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The Do’s and Don’ts Of Dog-Friendly Plants

By Mike Fitzgerald

If you’re looking to expand or rejuvenate your backyard space, but aren’t sure of how to do so with a dog, you might feel overwhelmed by the sheer volume of advice floating around the internet. Fortunately, there are several easy tips to keep in mind when landscaping with a furry friend on the premises.

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  1. DO plant dog-friendly plants but DON’T get overwhelmed

There are virtually hundreds of dog-safe plants out there, and few that are dangerous. However, planting any of the few toxic plants means you are playing with fire. Plants like pansies, aster, daylilies, marigolds, and violets are safe around dogs, while almost all herbs are safe as well. Plus, many dogs don’t like how they smell, so they’ll usually stay far away anyway.

Plants that are toxic include holly, daffodils, garlic, and tomatoes. Aloe vera, hydrangeas, chrysanthemums, carnations, dahlias, and peonies can also be toxic to pups. Thorny plants like roses aren’t toxic, but can cause eye or skin injuries.

  1. DO mulch but DON’T use any old mulch

Mulch is a necessary addition to any garden, but especially if you have dogs. Dogs will gravitate towards mulched areas, as they provide a spot to cool down and stay pleasantly damp. Dogs might chew on mulch, however, so avoid mulch with chemicals that are toxic to dogs. Cocoa mulch can be toxic, as it contains the same chemicals that are dangerous to dogs in pieces of chocolate. Other mulches can stick to your dog’s coat, so try to use mulch like shredded hardwood, wood chips, or gravel.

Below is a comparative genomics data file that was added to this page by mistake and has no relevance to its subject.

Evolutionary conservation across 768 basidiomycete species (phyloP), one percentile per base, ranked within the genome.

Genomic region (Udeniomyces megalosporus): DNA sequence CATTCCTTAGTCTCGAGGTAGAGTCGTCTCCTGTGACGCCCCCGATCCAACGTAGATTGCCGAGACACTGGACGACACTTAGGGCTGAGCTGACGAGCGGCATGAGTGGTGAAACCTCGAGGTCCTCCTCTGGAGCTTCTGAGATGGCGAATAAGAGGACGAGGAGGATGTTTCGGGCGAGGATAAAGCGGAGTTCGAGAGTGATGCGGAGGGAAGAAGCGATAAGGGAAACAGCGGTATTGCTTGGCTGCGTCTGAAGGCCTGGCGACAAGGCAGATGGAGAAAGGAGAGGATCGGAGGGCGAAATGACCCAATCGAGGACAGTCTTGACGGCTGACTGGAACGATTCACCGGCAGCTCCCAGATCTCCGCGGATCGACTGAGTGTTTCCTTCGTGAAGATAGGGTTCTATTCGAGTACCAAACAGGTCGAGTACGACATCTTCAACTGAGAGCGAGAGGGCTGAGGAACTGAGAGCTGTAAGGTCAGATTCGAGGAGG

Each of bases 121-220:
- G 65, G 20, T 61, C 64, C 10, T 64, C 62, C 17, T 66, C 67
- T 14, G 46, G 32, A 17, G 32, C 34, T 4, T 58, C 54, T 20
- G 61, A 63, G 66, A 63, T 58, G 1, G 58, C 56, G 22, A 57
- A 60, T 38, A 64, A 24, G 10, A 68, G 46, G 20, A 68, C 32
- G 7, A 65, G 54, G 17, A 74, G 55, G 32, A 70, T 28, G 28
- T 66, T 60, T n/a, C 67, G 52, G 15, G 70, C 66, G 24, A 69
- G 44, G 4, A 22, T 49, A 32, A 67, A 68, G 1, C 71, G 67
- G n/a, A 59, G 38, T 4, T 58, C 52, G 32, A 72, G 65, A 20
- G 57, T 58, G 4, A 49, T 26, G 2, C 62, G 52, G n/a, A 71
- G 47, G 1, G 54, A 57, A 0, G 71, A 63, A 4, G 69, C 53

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  1. DO add extra landscaping features but DON’T think they’re without any extra work

Water features make your lawn more attractive and also make irrigation a little easier. A pond or pool can be a great backyard feature if you have the space, but keep in mind that these features come with additional upkeep and can also be dangerous if it’s difficult for your dog to get in and out of them.

Sandboxes are another popular addition, especially if you have children. These can be a lot of fun for a pup, especially one who likes to dig–making this a great way to keep your dog from digging up your flower beds–, but they can also be an unintended place for him to do his business. Keep this in mind before planning your installation.

  1. DO fertilize but DON’T ignore the labels

Always be cautious about dogs eating grass, especially when it comes to how you treat your lawn. Organic fertilizers, like manure or lawn clippings, are a great way to fertilize your lawn without making your dog sick. Toxic lawn and plant care products can be extremely dangerous – dogs who were exposed to synthetic fertilizers and pesticides had almost double the risk of acquiring canine cancer as those who were not.

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  1. DO select flea- and tick-reducing plants but DON’T select those that can make your dog sick